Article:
Our Teachers Didn’t Have a Choice; We Do.

Many of the structures, processes and workflows that characterize schools, we’re designed by teachers in a time when there were no choices.  Our teachers were constrained by technological limitations that no longer constrain us (except for the limits we put on our own thinking).

Our teachers couldn’t choose where or when to interact with their students.  They had access to their students for a limited amount of class time each week. We do have a choice. We can engage with our students in class, but we also have a choice to interact with them via any one of numerous synchronous or asynchronous online platforms. 

Our teachers couldn’t choose how their students would publish their learning / ideas / stories / art / research. In fact, they couldn’t  choose to publish at all. Our students, on the other hand, have a dizzying array of available, socially relevant publishing options, the possibilities of which, ought to have us spinning in our chairs with excitement.

Our teachers didn’t have a choice about covering the whole curriculum in class – how else would their students be exposed to all the nuggets of knowledge they needed?  Our students have the Library of Alexandria at their fingertips! That gives us a choice that our teachers didn’t have, about which parts of the course to spend time on in class and which parts to let our students take responsibility for covering themselves – or with the help of a smorgasbord of online teachers / animations / forums / courses / tutorials / screencasts / podcasts.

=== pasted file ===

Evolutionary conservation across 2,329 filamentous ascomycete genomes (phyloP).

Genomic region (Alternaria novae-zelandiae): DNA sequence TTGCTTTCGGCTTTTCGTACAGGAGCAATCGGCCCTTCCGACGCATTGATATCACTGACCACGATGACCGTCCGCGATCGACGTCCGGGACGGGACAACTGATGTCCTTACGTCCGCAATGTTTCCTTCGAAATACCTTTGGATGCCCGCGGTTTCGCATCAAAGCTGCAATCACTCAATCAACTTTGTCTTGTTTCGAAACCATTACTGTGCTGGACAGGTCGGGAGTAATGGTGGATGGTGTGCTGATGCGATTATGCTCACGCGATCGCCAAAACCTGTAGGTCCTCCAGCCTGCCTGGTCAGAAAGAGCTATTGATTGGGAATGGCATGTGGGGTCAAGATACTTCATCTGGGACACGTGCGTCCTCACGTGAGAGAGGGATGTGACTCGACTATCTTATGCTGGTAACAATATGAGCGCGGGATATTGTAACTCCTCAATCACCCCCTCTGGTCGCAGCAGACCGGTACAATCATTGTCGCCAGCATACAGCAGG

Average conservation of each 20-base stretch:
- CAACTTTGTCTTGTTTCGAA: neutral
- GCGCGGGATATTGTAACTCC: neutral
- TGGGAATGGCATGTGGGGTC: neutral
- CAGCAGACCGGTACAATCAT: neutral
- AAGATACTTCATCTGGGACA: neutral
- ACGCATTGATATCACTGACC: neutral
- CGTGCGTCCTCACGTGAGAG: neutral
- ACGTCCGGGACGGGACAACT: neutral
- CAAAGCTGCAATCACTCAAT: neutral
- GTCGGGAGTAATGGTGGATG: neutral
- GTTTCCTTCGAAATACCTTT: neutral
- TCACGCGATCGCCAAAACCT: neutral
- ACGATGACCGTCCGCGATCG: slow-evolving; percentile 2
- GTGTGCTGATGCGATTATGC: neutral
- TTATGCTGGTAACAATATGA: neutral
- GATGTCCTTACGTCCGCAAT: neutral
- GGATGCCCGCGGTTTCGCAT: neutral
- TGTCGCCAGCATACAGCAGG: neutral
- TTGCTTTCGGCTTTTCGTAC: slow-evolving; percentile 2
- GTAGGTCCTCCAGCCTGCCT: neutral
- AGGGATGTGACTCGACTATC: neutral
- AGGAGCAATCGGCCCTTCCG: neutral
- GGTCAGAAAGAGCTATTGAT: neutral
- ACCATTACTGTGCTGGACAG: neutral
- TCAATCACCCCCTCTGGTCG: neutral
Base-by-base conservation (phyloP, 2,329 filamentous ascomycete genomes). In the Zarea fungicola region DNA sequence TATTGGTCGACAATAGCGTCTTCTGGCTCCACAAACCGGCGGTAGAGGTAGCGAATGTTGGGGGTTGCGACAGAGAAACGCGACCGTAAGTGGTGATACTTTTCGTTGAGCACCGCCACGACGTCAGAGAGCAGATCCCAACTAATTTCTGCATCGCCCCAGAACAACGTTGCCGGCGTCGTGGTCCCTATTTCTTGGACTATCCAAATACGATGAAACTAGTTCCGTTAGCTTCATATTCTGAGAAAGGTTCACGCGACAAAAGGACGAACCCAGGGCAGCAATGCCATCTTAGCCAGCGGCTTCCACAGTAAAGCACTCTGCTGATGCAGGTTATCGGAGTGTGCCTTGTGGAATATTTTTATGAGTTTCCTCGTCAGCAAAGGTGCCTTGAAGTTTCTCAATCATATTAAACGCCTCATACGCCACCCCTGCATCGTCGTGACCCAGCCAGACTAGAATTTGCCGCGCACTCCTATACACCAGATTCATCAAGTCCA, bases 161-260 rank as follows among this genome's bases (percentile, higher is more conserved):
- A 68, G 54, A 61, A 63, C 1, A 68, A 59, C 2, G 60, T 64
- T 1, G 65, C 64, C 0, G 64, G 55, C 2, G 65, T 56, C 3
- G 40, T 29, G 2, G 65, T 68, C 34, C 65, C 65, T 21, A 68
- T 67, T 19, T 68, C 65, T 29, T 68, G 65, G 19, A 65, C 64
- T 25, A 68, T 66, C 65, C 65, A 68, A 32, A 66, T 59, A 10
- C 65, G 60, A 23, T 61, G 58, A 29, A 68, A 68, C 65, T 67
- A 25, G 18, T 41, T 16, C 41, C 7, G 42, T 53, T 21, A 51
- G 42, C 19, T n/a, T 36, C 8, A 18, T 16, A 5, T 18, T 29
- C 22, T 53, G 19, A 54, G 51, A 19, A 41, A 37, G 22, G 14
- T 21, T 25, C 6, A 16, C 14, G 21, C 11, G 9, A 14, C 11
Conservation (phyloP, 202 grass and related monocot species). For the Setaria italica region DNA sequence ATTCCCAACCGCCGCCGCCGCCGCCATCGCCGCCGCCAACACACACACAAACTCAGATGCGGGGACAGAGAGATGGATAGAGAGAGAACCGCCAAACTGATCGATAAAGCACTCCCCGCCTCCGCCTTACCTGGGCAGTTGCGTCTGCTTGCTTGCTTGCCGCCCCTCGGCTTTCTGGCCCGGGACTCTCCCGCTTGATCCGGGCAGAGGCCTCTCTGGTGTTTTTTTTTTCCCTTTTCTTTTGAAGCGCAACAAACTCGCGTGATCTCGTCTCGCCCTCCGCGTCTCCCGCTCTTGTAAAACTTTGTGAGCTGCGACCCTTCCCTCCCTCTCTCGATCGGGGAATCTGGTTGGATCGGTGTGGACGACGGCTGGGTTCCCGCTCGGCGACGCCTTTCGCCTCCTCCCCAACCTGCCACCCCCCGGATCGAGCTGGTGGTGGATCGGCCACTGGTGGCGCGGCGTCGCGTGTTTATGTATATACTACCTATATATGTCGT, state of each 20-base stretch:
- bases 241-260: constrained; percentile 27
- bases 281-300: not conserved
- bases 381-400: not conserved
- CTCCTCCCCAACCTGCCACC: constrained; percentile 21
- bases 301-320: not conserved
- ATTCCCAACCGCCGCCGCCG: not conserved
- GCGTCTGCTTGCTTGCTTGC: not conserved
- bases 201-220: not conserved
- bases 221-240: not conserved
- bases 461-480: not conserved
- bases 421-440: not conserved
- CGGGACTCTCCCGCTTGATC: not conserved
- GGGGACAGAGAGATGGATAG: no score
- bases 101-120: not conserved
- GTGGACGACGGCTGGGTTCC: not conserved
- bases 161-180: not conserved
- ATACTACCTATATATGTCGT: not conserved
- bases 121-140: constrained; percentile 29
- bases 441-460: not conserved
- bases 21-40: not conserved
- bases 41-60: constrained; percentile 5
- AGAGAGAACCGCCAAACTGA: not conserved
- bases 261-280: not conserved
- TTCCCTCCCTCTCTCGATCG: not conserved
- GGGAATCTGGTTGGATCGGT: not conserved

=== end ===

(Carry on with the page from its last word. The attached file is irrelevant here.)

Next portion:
Of course, just because we have a choice doesn’t mean we should necessarily exercise it in any given situation. Conceivably, the way our teachers did things might sometimes still be the best way.  But one would imagine that with all the choices now available, the old ways are unlikely to be most effective in a majority of situations.  (Though they are still practised in a majority of situations).

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